In the drawings:

FIG. 1 illustrates an isometric view of one embodiment of the invention;

FIG. 2 illustrates a view similar to FIG. 1 with the omission of the platform;

FIG. 3 is a partial plan view of FIG. 2;

FIG. 4 is a partial side view of FIG. 2;

FIG. 5 is enlarged fragmentary detail view of a section of FIG. 2 with certain parts omitted for clarity;

FIG. 6 is an enlarged fragmentary section view of a coupling member for a spring element;

FIG. 7 is an isometric view of a portion of a combination heavy body bag and light punching bag;

FIG. 8 is a fragmentary side view of FIG. 7;

FIG. 9 is an enlarged view showing means connecting the platform to a rail or bar element of FIG. 2; and

FIG. 10 is an underside view of the platform, respectively.


Referring to FIG. 1 showing a heavy bag support stand 10 with a frame 12, a removable resilient platform 14 and a heavy bag 16. The bag 16 is connected by linked chains 18 to a horizontal cantilever carrying member 20 connected by a weld or other conventional connecting means to a vertical member 22. The vertical member 22 may be welded or removably secured to a U-shaped single unit floor frame 24 as shown in FIG. 6 of my parent application. End 26" in FIG. 2 on vertical member 12 may be in contact with the floor and may be bolted to the floor frame 24.

The floor frame 24 is placed on floor as shown in FIG. 1. The right member 25 and a left member 26 individual members may be removably secured to member 27 by separate bolts (not shown) and to the vertical member 12. The frame 24 may include cross members 31, 33 and 34, removably secured together by conventional nuts and bolts. The ends of members 25 and 26 are shown as members 32 and 35 and support the front edge 36 of platform 14 spaced from the floor as shown in FIG. 1. Ends 32 and 35 show the distance the platform may be held spaced from the floor to provide resilience and flexibility of the board 14. The platform 14 is resilient flexible platform that will bounce and flex with a user The platform 14 may be a 4 foot by 4 foot fur plywood board with a non skid surface portion 110. Platform 14 is detachably secured to cross member 34 as described herein.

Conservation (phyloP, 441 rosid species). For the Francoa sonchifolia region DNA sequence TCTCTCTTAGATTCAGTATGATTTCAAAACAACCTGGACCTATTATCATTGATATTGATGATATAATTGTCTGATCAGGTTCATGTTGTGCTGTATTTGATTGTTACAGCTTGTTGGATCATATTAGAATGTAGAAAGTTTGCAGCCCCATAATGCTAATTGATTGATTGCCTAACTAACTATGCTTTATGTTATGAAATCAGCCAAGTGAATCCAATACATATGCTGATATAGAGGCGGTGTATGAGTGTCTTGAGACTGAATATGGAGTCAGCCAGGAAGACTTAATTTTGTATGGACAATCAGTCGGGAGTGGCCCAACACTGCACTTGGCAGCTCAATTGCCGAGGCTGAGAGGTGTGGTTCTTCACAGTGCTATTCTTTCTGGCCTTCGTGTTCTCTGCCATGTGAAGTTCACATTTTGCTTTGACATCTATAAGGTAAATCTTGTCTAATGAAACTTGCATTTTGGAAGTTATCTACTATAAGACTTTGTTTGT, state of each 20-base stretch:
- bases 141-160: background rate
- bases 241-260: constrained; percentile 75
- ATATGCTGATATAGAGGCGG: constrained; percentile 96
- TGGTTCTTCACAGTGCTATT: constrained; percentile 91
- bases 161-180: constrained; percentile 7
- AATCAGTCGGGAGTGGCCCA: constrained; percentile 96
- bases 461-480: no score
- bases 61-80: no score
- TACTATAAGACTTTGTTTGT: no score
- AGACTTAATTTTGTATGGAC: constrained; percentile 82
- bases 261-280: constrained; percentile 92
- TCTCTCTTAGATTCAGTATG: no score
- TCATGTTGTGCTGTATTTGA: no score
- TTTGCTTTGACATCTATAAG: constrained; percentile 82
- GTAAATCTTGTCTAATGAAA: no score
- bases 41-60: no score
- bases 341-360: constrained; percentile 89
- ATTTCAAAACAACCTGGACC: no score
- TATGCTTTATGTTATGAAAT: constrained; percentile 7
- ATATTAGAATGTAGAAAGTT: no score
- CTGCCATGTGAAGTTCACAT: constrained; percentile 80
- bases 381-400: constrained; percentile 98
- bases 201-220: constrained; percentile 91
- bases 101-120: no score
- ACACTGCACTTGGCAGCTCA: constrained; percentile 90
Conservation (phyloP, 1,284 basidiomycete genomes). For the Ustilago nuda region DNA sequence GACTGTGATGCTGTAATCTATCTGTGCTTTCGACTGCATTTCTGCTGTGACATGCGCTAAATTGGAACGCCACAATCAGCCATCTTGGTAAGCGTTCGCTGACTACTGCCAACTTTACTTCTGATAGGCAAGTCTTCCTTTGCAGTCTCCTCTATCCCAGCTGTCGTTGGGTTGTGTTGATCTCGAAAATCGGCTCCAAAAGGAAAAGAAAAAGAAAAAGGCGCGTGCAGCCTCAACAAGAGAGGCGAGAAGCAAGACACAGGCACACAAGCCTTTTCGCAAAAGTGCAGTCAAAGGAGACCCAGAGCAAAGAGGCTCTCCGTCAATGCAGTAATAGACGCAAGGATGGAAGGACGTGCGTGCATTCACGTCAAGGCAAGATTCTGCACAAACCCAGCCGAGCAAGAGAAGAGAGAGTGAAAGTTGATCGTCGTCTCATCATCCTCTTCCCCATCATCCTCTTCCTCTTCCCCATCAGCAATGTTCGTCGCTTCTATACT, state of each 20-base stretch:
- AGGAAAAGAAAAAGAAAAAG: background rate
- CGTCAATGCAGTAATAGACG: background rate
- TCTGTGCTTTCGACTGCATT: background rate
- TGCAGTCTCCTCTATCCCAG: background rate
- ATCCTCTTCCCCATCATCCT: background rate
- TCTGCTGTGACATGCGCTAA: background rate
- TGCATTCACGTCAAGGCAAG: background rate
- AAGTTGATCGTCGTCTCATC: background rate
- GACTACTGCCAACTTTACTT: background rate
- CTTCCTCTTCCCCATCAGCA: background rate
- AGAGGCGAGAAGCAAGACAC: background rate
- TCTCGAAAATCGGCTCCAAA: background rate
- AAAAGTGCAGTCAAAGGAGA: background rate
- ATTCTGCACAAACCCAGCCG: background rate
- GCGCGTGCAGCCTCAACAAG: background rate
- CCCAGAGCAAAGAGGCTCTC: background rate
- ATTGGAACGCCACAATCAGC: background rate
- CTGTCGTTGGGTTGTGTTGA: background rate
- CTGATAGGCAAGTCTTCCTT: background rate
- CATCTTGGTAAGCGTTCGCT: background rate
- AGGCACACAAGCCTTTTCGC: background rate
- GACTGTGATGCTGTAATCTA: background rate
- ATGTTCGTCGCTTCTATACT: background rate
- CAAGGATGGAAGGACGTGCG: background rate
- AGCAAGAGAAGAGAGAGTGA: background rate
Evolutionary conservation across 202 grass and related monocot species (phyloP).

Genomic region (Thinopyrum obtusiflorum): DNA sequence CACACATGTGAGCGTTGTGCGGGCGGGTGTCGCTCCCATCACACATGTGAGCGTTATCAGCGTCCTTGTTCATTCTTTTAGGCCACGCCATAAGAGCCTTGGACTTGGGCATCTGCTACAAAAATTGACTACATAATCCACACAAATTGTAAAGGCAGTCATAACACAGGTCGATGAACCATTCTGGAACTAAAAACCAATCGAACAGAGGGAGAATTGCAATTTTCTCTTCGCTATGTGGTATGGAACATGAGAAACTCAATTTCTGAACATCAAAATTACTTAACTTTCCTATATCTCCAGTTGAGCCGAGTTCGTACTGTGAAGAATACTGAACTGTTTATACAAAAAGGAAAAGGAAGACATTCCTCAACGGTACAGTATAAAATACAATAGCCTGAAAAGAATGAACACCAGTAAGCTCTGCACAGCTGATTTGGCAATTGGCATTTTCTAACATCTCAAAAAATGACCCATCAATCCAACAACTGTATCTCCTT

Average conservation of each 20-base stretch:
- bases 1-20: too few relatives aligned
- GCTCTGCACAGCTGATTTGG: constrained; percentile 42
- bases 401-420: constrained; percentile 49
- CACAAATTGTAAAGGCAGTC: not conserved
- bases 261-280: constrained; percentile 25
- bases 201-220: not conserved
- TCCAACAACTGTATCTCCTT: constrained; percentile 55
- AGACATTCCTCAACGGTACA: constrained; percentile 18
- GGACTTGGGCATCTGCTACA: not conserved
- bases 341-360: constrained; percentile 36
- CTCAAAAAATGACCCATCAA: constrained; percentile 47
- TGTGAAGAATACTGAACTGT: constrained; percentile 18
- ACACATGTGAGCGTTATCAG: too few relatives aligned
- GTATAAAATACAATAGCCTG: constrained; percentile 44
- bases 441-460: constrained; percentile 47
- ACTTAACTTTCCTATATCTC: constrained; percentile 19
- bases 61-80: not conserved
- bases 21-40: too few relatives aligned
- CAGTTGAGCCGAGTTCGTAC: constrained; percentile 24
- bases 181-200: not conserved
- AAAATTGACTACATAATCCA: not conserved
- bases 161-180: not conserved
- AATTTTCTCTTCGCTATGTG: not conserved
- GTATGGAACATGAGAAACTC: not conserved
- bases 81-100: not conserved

As more clearly illustrated in FIG. 9, the ends 32 and 35 and cross member 34 include holes 38, 39 (not shown). Threaded nuts 40 are permanently secured to ends 32, 34 and to cross member 34, the diameter of the holes and nuts being substantially identical and are adapted to receive threaded bolts 41 (FIG. 9) for removably securing the platform to cross member 34. Nuts 40 may be countesunk in cross member 34 or secured within the undersurface of platform 14 which has a plurality of through bores through which the bolts are threaded as illustrated. The end of the bols mag be provided with resilient protective cups 42.